UK workplace pension provider The National Employment Savings Trust (NEST) has published new data on the gender and ethnicity pay gaps within its own organisation showing these inequalities have diminished over the last year – but its chief executive officer insists there is more to be done.

Publishing reports on both types of pay gap for 2021/22 as well as 2020/21, the UK auto-enrolment scheme revealed that the median gender pay gap was 9.5% – or £3.07 per hour – in the latest financial year, which is 1.4 percentage points less than in 2020/21.

The median ethnicity pay gap, meanwhile, was 11.9% in the most recent financial year, or £3.79 per hour, which was down 1.3 percentage points from 2020/21.

Helen Dean, NEST’s CEO, said: “While I am pleased we’ve made progress over the past two years, we’re not going to become complacent. I have said I want NEST to do much, much better, and the data shows we’re still on our journey.”

NEST was working to create an inclusive environment, she said, where everyone – including women and people from ethnic minority backgrounds – could progress and not be held back by bias or unfairness.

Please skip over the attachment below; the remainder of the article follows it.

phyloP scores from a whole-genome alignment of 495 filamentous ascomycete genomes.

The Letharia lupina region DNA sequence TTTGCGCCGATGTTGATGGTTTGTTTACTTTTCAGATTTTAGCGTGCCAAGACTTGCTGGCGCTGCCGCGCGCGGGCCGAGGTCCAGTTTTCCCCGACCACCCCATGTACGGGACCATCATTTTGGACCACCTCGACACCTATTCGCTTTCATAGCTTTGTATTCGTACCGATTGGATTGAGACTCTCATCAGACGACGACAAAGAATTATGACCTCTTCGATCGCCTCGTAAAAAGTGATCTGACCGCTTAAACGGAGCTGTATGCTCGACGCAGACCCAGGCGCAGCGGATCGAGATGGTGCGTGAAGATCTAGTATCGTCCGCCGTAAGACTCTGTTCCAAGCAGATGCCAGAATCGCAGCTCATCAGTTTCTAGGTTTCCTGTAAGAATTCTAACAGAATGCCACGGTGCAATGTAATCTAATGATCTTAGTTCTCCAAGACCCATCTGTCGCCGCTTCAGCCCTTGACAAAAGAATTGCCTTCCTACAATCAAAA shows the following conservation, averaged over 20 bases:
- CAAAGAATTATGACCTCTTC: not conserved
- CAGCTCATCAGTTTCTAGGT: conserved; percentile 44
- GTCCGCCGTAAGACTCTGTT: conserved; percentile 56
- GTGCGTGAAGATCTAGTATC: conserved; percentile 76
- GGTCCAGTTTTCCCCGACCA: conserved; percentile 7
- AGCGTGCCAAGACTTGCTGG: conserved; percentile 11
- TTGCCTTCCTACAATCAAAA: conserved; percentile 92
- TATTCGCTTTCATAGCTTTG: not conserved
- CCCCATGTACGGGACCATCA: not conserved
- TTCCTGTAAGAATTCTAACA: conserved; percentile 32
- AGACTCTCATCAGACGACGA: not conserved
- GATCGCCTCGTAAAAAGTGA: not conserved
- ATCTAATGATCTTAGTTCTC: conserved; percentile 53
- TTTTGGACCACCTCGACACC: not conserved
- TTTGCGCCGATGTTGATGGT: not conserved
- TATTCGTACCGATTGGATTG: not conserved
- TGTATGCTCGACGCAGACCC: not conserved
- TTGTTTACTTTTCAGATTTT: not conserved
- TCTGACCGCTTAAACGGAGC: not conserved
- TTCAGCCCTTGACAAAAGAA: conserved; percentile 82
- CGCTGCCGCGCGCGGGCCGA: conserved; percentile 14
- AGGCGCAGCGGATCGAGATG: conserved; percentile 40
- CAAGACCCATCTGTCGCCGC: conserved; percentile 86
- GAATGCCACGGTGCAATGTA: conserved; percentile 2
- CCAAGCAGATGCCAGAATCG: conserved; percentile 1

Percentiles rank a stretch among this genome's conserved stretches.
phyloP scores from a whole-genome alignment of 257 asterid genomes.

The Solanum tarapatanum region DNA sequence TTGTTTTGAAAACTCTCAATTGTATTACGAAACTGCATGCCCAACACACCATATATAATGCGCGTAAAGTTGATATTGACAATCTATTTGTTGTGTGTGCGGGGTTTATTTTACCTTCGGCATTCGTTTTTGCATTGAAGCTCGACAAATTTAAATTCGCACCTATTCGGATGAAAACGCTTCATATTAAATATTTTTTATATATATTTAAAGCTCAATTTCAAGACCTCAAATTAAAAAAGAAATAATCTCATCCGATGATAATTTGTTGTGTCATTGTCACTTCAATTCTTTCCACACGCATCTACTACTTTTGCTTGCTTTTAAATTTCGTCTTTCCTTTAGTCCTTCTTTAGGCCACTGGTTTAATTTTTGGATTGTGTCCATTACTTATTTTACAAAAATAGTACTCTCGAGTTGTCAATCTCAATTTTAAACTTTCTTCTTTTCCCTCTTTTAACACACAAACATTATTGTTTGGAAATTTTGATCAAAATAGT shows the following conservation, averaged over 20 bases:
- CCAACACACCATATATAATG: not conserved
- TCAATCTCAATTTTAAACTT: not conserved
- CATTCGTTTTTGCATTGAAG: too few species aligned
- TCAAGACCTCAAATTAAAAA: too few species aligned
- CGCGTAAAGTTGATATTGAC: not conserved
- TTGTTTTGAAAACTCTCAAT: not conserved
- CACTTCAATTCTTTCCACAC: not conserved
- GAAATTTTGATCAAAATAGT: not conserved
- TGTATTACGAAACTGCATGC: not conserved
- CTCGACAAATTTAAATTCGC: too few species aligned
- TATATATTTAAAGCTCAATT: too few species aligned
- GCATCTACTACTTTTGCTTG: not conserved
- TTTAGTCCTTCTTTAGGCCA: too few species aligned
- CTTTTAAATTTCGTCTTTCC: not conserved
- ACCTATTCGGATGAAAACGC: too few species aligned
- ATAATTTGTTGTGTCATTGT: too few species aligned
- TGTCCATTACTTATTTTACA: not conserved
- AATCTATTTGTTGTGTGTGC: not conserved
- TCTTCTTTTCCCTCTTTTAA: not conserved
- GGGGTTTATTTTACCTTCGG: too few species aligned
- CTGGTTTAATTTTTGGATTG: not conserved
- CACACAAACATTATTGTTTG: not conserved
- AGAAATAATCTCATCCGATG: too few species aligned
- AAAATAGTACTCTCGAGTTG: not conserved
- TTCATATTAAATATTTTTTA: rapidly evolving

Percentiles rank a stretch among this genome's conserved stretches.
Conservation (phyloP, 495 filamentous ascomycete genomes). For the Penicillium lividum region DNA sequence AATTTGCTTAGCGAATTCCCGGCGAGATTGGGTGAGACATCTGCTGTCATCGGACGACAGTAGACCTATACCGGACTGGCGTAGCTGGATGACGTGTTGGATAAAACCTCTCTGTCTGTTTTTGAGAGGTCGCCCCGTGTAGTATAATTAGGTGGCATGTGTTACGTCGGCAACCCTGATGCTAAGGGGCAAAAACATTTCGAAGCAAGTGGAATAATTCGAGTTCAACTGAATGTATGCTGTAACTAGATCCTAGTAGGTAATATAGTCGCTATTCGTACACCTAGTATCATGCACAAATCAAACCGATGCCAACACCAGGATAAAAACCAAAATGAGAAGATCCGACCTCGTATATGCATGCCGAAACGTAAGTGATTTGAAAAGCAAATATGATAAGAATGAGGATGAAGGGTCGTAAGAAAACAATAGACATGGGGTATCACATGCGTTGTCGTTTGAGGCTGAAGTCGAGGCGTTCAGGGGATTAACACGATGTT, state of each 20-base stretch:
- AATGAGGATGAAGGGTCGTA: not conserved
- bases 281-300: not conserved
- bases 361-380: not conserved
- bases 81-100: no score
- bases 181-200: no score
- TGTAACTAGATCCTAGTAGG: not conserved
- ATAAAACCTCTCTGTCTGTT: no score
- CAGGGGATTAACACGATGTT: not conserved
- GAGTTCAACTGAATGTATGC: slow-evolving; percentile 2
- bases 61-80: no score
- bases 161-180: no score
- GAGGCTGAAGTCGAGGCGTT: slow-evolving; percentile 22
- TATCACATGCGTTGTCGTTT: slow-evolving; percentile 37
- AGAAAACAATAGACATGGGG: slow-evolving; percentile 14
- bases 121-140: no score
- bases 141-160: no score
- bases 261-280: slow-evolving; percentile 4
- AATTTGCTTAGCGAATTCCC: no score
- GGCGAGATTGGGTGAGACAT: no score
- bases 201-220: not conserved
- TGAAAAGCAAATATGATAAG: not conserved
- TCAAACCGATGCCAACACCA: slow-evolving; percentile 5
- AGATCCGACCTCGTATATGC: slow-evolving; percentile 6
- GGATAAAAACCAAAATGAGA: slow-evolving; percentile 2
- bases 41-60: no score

“We’ll keep finding new ways to do this, and we understand that there are areas where we need to improve,” Dean said, adding that she was encouraged that NEST had exceeded targets for representation of women in director-level roles, and for a gender-balanced workforce.

NEST said the number of women and people from an ethnic minority background working at the organisation had increased, but admitted that both groups remained over-represented in “lower-quartile roles”.

But it said there had been some improvement in representation of employees from an ethnic minority background in senior roles, with the new data showing a five-percentage-point increase of those employees in the upper-mid quartile roles between 2020/21 and 2021/22.

NEST said it has been signed up to the Women in Finance Charter since July 2016, and has twice increased its commitment, from 30% to 50% of women in senior management roles.

As things stand, NEST said, 55% of its director-level roles are held by women.

The pension provider it would set a target of having at least two black directors by 2025, as well as to continue to support the 10,000 Black Interns initiative.

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